Most public bathrooms offer 2 types of toilets: Western and Traditional. Traditional toilets require the user to squat over it facing the hood. Stall doors would usually have signs indicating whether it is western or traditional type toilet.
4. Fake Food displays
Sampuru or what is commonly known as fake food has been a staple display in front of Japanese restaurants for almost a century. This is a big industry in Japan garnering billions of yen in revenue and manufacturers fiercely guard their trade secrets from competitors. A complete menu of fake food display can cost a restaurant millions in yen. Expert artisans are able to mold realistic looking food out of wax and plastic and the end result looks so good you’d want to eat it!
Looking at a restaurant’s sampuru display is a good way to get an idea on what food is offered, serving size and side dishes that come with a meal. Take a picture of the food you want and show this when ordering. It saves you from a lot of trouble trying to relay your orders when you and your server do not speak the same language.
5. Tourist Information Center
Are you a first time tourist visiting Japan and have no idea how and where to start your epic adventure? Just your luck! There’s probably a Tourist Information Center near you and they are all the help you need to get you going. They have multi-lingual personnel who can provide you with information on event dates, transportation around the area and popular tourist destinations.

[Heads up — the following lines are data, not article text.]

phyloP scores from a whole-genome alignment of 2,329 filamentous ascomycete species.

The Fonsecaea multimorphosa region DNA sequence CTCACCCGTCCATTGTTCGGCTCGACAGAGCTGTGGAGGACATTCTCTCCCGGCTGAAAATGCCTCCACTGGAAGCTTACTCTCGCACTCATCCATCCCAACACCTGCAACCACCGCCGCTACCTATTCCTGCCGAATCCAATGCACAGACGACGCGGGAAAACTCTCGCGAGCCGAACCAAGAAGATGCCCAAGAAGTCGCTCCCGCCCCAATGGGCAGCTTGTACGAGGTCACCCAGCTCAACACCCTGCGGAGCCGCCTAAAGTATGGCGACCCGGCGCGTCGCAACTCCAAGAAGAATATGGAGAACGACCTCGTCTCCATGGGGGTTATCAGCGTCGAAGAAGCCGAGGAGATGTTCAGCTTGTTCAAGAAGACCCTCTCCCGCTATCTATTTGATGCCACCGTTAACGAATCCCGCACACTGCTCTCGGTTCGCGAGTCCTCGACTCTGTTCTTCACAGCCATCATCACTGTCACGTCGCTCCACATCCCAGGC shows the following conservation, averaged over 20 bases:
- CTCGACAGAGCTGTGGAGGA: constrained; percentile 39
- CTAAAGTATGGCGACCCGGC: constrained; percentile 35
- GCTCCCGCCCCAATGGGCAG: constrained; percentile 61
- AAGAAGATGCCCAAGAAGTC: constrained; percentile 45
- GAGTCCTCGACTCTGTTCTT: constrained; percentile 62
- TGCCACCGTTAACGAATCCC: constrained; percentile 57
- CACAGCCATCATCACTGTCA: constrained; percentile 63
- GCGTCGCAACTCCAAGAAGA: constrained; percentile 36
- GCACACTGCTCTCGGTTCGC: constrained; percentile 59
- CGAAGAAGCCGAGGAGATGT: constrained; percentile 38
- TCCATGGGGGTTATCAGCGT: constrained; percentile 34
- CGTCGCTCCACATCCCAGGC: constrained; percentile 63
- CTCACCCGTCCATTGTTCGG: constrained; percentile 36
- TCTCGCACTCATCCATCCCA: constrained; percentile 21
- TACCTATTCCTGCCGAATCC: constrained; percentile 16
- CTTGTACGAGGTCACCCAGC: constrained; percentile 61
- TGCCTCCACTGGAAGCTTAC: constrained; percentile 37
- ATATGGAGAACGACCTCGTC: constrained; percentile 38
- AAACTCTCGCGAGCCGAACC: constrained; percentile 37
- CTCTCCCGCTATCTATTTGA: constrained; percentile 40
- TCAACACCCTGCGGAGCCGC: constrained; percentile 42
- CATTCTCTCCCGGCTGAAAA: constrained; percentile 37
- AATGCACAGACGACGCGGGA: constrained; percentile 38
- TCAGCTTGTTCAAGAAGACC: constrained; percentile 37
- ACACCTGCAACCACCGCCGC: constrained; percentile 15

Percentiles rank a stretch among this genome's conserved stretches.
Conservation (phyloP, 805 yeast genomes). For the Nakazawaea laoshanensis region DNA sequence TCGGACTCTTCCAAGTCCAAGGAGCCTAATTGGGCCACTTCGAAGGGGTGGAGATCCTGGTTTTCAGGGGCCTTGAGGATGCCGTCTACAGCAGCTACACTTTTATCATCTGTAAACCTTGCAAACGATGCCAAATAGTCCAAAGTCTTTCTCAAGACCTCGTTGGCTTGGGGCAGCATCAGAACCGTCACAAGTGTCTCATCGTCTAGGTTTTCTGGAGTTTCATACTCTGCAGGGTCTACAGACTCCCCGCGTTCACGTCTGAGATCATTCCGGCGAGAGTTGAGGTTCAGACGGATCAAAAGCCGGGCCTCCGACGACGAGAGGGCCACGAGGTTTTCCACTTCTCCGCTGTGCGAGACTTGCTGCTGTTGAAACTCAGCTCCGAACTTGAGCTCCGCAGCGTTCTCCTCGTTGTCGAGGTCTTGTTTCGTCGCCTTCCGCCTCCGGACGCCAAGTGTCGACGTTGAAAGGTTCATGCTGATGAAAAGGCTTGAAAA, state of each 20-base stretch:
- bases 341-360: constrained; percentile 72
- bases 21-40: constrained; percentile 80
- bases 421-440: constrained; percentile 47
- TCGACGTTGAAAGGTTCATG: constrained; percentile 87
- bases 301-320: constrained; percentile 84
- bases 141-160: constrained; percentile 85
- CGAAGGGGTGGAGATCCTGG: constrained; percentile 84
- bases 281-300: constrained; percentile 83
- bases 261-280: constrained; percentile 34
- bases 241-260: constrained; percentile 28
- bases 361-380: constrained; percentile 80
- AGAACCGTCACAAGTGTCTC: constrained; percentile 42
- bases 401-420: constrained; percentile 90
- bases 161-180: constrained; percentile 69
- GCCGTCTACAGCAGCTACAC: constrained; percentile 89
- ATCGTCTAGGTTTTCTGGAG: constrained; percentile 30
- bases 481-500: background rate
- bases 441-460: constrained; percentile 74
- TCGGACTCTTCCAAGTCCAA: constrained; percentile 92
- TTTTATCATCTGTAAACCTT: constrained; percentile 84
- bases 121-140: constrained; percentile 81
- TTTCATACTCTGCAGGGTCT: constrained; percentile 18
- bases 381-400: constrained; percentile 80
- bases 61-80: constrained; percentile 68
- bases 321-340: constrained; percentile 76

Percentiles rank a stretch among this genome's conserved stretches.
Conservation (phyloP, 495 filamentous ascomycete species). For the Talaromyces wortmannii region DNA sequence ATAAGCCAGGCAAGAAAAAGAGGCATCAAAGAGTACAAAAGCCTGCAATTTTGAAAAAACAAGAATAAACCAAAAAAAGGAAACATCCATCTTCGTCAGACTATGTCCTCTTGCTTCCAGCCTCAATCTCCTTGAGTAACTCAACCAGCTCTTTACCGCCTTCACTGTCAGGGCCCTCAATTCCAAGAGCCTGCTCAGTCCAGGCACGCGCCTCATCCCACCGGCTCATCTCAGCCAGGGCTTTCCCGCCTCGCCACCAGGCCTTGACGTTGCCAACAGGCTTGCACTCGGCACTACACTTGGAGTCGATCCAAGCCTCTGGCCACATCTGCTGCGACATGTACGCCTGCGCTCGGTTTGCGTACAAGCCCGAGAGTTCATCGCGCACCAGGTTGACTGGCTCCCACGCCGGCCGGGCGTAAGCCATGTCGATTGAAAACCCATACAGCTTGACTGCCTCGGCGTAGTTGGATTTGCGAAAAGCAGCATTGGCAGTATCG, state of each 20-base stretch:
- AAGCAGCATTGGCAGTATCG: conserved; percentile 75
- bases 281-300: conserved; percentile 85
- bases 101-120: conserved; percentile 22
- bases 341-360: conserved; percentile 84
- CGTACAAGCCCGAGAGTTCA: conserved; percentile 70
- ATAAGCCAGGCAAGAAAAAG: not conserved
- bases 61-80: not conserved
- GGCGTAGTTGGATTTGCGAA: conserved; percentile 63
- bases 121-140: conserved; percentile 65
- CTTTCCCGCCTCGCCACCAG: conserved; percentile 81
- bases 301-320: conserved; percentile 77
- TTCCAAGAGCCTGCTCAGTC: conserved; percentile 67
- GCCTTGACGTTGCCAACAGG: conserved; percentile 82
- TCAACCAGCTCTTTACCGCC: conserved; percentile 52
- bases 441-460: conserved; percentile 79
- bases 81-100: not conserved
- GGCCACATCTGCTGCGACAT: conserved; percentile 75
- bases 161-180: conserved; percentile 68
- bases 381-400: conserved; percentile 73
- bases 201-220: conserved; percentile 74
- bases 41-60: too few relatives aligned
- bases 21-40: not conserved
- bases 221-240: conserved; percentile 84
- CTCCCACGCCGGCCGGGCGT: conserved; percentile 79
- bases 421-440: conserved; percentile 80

The Osaka Shinsaibashi branch that we visited offer other services such as kimono rental, wi-fi rental, tour guide packages and even personalized 3D figures. They also have baggage storage and forwarding service for those who wish to explore the city more minus the heavy load. Prayer room is also available for Muslim tourists.
Most Tourist Information Center branches can provide you with ID and password that will allow you to connect to free wi-fi throughout Japan with a duration of 14 days. The service is only available for tourists and non-Japanese passport holders.
6. Japanese Etiquette and manners
Etiquette and manners is highly regarded in the Japanese society. Proper conduct and social norms are instilled in children even at a very young age. Although locals are more forgiving towards tourists, it is highly recommended for visitors to at least know the basics of Japanese etiquette and avoid embarrassing situations. For a faux-pas-free vacation, check out some of our tips below.
Greeting: Bowing is the most common and acceptable form of greeting. The length of time and manner of bowing have different meaning in Japanese culture but tourists are not expected to know these customs. A simple nod of the head or a slight bow to greet someone should suffice. Hand shaking is generally acceptable but some people might be uncomfortable with the physical contact. To be on the safe side, wait for the other person to initiate the handshake instead.